Experts Say FDA Ignored
Radiation Warnings For CT Scans
Urgent warnings by government experts about the risks of routinely using powerful CT scans to screen patients for colon cancer were brushed aside by the Food and Drug Administration, according to agency documents and interviews with agency scientists.
After staying quiet for a year, the scientists say they plan to make their concerns public at a meeting of experts called by the F.D.A. to discuss how to protect patients from unnecessary radiation exposures. The two-day meeting is part of a growing reassessment of the risks of routine radiology. The average lifetime dose of diagnostic radiation has increased sevenfold since 1980, driven in part by the increasing popularity of CT scans. Such scans can deliver the radiation equivalent of 400 chest X-rays.
An estimated 70 million CT (for computed tomography) scans are performed in the United States every year, up from three million in the early 1980s, and as many as 14,000 people may die every year of radiation-induced cancers as a result, researchers estimate.
The use of CT scans to screen healthy patients for cancer is particularly controversial. In colon cancer screening, for instance, the American College of Radiology as well as the American Cancer Society have endorsed CT scans, in a procedure often called a virtual colonoscopy, while the American College of Gastroenterology recommends direct examinations in which doctors use a camera on a flexible tube.
For patients, navigating the debate can be difficult because doctors, patient advocacy groups and manufacturers often endorse positions that are in their economic self-interest. Radiologists, who often own and use CT machines, for instance, often endorse their use; while gastroenterologists, who often own and use camera scopes, often favor their own methods. Patient groups often get financing from drug and device makers, or physician-specialty groups.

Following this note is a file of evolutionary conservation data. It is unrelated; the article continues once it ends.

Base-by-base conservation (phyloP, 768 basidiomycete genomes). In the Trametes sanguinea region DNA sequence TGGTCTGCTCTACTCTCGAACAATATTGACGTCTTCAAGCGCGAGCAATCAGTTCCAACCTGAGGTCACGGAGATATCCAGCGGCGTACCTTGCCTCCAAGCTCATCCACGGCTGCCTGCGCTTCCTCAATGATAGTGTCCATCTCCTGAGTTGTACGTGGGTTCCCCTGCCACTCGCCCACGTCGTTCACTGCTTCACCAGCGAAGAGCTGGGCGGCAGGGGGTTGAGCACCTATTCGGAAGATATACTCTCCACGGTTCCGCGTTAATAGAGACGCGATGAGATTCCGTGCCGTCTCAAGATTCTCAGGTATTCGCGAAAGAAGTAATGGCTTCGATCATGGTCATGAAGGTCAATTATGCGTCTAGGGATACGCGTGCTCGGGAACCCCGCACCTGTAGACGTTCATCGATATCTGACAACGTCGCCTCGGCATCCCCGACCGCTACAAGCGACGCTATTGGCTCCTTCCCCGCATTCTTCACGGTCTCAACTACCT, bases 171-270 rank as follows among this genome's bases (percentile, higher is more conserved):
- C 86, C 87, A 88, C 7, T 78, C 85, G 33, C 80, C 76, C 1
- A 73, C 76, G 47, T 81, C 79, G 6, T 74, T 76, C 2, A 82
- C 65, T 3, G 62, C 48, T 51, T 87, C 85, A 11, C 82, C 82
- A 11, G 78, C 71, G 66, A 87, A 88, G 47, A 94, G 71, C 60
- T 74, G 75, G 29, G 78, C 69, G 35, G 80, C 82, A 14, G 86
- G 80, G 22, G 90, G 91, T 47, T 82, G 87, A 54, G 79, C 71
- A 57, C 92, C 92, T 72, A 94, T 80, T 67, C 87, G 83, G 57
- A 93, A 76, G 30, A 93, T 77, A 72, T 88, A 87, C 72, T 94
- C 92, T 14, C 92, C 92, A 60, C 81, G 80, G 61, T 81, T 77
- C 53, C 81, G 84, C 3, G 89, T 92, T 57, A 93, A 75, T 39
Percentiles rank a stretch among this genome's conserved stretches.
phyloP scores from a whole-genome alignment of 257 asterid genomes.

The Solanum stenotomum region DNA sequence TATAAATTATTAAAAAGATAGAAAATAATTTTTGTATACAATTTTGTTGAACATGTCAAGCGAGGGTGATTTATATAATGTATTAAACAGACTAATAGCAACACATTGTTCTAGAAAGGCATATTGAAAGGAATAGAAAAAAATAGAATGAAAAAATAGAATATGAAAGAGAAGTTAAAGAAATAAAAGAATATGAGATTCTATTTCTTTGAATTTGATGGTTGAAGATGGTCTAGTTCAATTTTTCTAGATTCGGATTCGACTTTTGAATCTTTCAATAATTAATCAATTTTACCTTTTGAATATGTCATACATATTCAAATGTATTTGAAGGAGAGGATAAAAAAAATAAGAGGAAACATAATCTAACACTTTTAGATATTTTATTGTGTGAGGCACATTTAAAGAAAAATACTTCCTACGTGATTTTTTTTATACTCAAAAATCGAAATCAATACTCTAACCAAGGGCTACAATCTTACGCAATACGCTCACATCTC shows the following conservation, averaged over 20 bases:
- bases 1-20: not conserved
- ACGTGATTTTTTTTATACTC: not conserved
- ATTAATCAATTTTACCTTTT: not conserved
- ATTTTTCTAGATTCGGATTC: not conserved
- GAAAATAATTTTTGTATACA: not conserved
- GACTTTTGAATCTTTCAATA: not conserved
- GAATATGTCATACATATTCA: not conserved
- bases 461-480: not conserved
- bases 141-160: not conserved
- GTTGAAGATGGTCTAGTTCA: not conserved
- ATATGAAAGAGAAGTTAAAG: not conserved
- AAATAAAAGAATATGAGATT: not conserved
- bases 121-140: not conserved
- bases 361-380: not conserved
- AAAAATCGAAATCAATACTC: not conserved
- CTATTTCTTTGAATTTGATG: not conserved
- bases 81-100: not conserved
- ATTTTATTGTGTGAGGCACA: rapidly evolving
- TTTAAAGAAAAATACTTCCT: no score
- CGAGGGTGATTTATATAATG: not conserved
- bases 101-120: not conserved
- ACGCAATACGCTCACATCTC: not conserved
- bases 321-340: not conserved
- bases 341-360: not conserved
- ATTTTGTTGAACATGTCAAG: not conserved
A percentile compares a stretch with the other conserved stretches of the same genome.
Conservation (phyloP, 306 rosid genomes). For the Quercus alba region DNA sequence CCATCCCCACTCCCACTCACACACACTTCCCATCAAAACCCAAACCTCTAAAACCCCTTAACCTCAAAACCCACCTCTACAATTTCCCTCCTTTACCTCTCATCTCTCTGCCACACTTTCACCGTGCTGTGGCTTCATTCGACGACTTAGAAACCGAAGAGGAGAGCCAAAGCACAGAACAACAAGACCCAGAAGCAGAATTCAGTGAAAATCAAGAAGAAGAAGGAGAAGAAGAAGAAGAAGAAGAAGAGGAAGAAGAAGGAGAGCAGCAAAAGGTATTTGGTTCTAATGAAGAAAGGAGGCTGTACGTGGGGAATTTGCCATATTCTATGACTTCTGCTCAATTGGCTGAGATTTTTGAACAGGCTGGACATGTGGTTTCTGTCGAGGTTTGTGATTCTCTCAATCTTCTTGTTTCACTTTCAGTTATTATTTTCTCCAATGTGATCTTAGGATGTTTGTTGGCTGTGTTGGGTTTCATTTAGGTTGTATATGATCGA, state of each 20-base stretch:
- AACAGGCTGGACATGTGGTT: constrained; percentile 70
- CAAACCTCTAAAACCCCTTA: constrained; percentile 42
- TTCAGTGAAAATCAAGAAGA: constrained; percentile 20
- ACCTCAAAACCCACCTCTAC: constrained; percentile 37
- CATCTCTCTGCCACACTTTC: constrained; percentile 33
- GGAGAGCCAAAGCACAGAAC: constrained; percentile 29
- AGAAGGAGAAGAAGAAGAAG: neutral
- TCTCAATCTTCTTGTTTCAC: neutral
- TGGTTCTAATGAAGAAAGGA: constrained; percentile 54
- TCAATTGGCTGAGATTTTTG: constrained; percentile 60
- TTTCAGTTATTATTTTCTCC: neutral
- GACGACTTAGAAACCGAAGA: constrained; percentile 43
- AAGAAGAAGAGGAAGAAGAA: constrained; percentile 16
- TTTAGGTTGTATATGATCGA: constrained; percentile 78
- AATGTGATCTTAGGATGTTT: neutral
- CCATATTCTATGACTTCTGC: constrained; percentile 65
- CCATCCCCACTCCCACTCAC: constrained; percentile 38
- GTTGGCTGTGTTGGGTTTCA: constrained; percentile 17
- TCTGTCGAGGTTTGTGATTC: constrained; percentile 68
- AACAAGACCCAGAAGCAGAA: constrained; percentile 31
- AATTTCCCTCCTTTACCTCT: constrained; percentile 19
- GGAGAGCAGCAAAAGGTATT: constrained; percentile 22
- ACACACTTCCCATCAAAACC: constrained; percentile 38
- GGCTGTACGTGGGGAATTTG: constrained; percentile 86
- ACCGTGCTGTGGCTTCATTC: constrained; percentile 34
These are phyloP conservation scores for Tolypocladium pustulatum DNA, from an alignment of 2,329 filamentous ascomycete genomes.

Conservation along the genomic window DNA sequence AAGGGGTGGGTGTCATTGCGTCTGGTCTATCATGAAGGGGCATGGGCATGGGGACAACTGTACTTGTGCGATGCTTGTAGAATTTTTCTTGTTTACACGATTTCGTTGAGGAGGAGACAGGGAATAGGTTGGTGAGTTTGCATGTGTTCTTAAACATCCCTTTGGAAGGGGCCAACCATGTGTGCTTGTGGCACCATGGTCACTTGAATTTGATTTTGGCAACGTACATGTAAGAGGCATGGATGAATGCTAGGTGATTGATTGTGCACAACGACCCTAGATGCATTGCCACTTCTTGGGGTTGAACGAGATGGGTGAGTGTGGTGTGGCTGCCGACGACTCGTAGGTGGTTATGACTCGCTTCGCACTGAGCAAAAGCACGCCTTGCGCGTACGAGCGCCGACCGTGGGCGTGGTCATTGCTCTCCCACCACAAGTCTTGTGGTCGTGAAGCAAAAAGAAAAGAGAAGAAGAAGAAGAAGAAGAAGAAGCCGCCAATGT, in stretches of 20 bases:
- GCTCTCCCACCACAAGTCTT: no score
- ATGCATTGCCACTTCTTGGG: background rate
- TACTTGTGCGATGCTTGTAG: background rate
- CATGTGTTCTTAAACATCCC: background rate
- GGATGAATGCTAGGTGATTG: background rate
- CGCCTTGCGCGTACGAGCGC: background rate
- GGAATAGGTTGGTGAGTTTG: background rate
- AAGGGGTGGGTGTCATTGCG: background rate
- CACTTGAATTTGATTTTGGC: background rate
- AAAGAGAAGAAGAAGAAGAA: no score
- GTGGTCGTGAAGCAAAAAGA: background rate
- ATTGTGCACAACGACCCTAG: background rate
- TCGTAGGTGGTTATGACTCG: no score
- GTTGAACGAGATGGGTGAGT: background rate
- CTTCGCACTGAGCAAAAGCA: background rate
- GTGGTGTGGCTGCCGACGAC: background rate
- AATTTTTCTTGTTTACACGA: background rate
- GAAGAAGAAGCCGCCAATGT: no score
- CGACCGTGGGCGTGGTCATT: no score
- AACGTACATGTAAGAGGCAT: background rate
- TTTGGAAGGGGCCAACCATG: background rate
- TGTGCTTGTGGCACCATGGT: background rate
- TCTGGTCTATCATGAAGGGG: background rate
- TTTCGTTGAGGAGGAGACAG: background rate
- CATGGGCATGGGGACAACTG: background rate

The Food and Drug Administration, charged with sorting out such competing claims, has been just as torn on the issue. The internal dispute has grown so heated that a group of agency scientists who are concerned about the risks of CT scans say they will testify at the Tuesday meeting that F.D.A. managers ignored or suppressed their concerns, and that the resulting delay in making these concerns public may have led hundreds of patients to be endangered needlessly.
Scores of internal agency documents made available to The New York Times show that agency managers sought to approve an application by General Electric to allow the use of CT scans for colon cancer screenings over the repeated objections of agency scientists, who wanted the application rejected. It is still under review.
After an agency official recommended approving G.E.’s application, Dr. Julian Nicholas, a gastroenterologist who trained at Oxford University and the Mayo Clinic and worked under contract with the agency, responded by e-mail that he felt strongly that approving the application could “expose a number of Americans to a risk of radiation that is unwarranted and may lead to instances of solid organ abdominal cancer.”
Dr. Robert Smith, a former professor of radiology at both Yale and Cornell and an F.D.A. medical officer, wrote that he agreed with Dr. Nicholas because “the increased radiation exposure to the population could be substantial and would raise a serious public health/public policy issue,” documents show.
Alberto Gutierrez, deputy director of the F.D.A. office with responsibility over radiological devices, said in an interview that the right course on CT colonography was far from clear.
“This device that you’ve mentioned has not been cleared or approved at this time, and that should tell you that the process we go through is not done,” Dr. Gutierrez said.
Arvind Gopalratnam, a spokesman for G.E. Healthcare, wrote in an e-mail message that research had shown that “CT colonography can be a very valuable, noninvasive screening tool to help diagnose colorectal cancer at early stages and ultimately improve overall survival rates.”